"In 2009, the latest in a series of reforms essentially dismantled New York State’s Rockefeller Drug Laws, eliminating mandatory minimum sentences for people convicted of a range of felony drug charges and increasing eligibility for diversion to treatment. To study the impact of these reforms, Vera partnered with the John Jay College of Criminal Justice and the School of Criminal Justice at Rutgers University to examine the implementation of drug law reform and its impact on recidivism, racial disparities, and cost in New York City. The National Institute of Justice-funded study found that drug law reform, as it functioned in the city soon after the laws were passed, led to a 35 percent rise in the rate of diversion of eligible defendants to treatment. Although the use of diversion varied significantly among the city’s five boroughs, it was associated with reduced recidivism rates, and cut racial disparities in half."

View the Report

Wednesday, January 21, 2015

B.C.'s Overcrowded Prisons Endanger Inmates and Staff, Auditor-General Says
"British Columbia’s overcrowded prisons endanger both inmates and staff, and a number of core programs designed to keep prisoners from reoffending have failed, according to a new report by the province’s Auditor-General.

The findings from Carol Bellringer’s audit of provincial adult custody facilities, released Tuesday, echo the calls by the union representing British Columbia’s correctional officers, which has long voiced concerns about the dangerous conditions brought on by overcrowding.

In 2013/2014, nearly 16,000 people were admitted into B.C. correctional centres, divided about equally between those who were sentenced and those awaiting trial or sentencing. Population growth and the closing of 10 provincial facilities in 2002 contributed to 'extensive double-bunking in cells'– almost all of which were designed for single occupancy, the audit found....

'Prison overcrowding increases risk to both inmates and staff and contributes to the potential for conflict,' Ms. Bellringer said in a media conference call after the release of her report.

'Although the adult custody division inspects, assesses risk and monitors and reviews critical incidents regularly, it cannot demonstrate whether operating its prisons at these capacity levels provides for safe custody.'
Safety and security incidents have nearly doubled in the past five years, she noted."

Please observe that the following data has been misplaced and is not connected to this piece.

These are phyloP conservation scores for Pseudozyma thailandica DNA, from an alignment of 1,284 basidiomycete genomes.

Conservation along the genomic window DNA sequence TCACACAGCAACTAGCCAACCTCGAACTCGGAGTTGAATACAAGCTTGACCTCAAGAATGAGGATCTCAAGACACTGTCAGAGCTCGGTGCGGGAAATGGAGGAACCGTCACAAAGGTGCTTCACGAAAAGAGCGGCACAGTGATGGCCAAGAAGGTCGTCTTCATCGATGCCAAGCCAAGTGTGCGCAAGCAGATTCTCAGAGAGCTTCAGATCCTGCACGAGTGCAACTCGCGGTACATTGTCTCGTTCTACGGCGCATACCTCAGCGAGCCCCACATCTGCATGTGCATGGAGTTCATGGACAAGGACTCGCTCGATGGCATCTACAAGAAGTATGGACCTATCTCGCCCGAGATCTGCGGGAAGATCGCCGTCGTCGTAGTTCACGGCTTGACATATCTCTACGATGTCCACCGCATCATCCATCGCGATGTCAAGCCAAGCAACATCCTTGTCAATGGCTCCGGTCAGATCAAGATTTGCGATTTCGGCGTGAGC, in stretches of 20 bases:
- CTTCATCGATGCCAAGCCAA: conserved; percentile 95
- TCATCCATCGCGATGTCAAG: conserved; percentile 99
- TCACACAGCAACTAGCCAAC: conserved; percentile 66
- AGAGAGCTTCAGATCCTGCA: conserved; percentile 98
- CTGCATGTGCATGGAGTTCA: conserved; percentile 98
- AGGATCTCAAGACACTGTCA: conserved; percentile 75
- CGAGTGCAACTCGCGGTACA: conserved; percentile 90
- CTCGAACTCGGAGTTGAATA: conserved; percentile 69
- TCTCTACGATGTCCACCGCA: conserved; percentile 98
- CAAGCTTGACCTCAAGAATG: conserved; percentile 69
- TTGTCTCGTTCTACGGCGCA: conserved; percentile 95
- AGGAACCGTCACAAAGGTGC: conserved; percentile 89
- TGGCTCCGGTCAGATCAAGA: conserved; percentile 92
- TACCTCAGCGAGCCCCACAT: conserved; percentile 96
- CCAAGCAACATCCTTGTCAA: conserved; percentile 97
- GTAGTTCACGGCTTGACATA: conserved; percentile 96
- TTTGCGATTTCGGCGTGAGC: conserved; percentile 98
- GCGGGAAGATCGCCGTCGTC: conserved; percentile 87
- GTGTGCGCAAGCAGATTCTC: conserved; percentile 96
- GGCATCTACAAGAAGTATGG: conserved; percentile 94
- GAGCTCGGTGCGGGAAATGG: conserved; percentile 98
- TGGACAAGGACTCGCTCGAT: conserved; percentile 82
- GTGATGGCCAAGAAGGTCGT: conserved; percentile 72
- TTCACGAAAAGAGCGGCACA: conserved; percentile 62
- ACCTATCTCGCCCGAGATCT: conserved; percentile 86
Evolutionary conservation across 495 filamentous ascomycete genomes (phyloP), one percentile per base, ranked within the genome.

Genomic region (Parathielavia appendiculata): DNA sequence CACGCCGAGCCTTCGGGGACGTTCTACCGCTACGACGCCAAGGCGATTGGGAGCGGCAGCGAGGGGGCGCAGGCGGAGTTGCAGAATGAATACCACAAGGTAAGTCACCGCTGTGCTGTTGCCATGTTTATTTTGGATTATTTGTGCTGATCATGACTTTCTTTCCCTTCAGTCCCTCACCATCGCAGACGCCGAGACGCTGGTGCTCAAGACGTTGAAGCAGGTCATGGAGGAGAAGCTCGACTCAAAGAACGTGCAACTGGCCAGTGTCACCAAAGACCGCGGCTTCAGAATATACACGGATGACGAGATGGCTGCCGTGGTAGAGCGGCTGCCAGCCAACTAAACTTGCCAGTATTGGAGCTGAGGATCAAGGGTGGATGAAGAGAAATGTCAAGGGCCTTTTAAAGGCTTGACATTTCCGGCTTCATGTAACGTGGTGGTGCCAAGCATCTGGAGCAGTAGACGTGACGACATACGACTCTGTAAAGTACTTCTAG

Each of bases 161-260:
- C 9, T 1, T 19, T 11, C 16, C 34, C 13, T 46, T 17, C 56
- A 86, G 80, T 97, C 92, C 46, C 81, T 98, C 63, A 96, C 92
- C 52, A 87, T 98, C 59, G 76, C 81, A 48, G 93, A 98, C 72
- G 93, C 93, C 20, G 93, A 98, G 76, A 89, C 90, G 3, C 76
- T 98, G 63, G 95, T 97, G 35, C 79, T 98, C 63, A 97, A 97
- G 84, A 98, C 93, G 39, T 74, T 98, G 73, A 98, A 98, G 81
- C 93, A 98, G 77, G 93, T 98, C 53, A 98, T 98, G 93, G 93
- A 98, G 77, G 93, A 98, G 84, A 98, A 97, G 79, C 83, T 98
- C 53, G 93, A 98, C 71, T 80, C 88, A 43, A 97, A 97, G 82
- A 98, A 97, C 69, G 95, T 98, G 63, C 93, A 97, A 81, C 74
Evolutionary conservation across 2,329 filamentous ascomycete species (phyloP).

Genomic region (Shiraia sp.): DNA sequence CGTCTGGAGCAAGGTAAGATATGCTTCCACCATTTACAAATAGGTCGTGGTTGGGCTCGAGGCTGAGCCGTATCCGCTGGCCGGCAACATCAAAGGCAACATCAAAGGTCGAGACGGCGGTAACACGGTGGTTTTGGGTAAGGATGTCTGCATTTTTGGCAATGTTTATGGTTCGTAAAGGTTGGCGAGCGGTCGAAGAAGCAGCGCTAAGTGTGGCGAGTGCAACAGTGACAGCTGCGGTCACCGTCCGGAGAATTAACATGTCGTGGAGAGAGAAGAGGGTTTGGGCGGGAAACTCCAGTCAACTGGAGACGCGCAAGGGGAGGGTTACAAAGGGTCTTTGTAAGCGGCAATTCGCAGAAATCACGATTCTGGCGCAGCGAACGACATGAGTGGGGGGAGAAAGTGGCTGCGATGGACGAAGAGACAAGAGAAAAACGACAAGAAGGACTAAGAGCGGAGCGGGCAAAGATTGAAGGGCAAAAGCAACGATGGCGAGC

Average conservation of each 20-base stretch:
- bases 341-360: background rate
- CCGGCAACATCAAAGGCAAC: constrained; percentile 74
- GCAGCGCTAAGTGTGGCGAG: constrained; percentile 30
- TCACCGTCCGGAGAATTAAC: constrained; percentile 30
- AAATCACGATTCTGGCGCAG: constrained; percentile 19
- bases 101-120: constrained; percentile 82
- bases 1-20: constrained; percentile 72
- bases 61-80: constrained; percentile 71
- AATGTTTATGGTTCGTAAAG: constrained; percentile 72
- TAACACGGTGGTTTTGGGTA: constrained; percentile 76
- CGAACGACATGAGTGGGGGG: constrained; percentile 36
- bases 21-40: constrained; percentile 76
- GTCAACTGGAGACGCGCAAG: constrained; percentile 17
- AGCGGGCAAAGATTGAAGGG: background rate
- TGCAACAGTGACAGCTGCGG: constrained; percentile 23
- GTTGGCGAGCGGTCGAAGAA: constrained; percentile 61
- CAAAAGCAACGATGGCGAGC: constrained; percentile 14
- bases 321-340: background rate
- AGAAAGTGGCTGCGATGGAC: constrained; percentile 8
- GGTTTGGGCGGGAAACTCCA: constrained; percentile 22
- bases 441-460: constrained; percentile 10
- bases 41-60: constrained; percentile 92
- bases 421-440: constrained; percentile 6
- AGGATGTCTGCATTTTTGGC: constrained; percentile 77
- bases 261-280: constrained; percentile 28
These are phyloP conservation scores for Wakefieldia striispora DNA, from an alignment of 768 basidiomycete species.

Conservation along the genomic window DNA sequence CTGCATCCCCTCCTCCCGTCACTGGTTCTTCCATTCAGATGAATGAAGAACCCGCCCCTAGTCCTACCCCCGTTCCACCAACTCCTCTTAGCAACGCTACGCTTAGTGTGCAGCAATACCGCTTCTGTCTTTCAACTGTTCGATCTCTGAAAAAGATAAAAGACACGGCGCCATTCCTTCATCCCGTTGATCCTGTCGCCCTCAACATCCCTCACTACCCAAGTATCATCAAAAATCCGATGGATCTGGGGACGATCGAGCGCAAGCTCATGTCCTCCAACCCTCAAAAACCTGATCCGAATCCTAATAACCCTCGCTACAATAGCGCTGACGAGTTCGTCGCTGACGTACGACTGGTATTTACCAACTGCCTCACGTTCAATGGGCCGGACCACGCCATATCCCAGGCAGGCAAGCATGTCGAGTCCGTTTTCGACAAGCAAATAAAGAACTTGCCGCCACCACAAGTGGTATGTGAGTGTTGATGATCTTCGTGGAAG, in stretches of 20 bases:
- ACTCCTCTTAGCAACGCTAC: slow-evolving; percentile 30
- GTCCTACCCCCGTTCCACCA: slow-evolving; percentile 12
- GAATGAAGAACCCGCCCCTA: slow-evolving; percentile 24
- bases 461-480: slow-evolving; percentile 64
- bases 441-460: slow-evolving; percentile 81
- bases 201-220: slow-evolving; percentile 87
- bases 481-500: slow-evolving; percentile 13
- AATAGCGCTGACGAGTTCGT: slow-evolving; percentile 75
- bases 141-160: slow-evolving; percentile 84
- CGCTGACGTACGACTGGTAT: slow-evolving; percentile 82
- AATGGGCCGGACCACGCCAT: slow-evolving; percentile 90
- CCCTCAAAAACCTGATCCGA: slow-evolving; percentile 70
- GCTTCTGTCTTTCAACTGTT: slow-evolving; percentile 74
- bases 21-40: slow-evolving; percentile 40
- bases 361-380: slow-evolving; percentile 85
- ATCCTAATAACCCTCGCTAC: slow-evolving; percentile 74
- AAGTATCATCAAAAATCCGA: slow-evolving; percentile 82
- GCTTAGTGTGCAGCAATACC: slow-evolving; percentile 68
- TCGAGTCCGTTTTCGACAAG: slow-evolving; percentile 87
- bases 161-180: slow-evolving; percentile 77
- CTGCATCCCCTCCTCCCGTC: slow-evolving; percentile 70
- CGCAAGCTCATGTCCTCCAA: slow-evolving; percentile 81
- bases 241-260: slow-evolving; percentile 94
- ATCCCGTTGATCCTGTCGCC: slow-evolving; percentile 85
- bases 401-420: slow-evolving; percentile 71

View the Final Report
 

Moral Panic over Sex Offenses Results in Cruel and Self-Defeating Overpunishment
"National Lawyers Guild Review Editor-in-Chief Nathan Goetting has published a thought-provoking piece in the most recent issue of the Review, commenting on America’s 'moral panic' over sexual offenses, which has 'created self-defeating policies, unconstitutional laws, and cruel punishments.'   Among those punishments are a plethora of collateral consequences that stigmatize and shame without regard to actual risk."
Screening Out Family Time: The For-Profit Video Visitation Industry in Prisons and Jails
"Video technology like Skype or FaceTime can be a great way to stay together for people who are far apart. It is not the same as being there in person, but it is better than a phone call or sending a letter.

Given that there are 2.2 million people who are incarcerated, often many hundreds of miles from their homes, it should be no surprise that prison and jail video visitation is quietly sweeping the nation.

But video visitation is not like Skype or FaceTime. For one, these well-known technologies are a high-quality, free supplement to time spent together, in-person. The video visitation that is sweeping through U.S. jails is almost the exact opposite.

In order to stimulate demand for their low-quality product, jails and video visitation companies work together to shut down the traditional in-person visitation rooms and instead require families to pay up to $1.50 per minute for visits via computer screen."

How Our Brains Perceive Race
“'You’re not, like, a total racist bastard,'” David Amodio tells me. He pauses. 'Today.'

I’m sitting in the soft-spoken cognitive neuroscientist’s spotless office nestled within New York University’s psychology department, but it feels like I’m at the doctor’s, getting a dreaded diagnosis. On his giant monitor, Amodio shows me a big blob of data, a cluster of points depicting where people score on the Implicit Association Test. The test measures racial prejudices that we cannot consciously control. I’ve taken it three times now. This time around my uncontrolled prejudice, while clearly present, has come in significantly below the average for white people like me.
You think of yourself as a person who strives to be unprejudiced, but you can’t control these split-second reactions.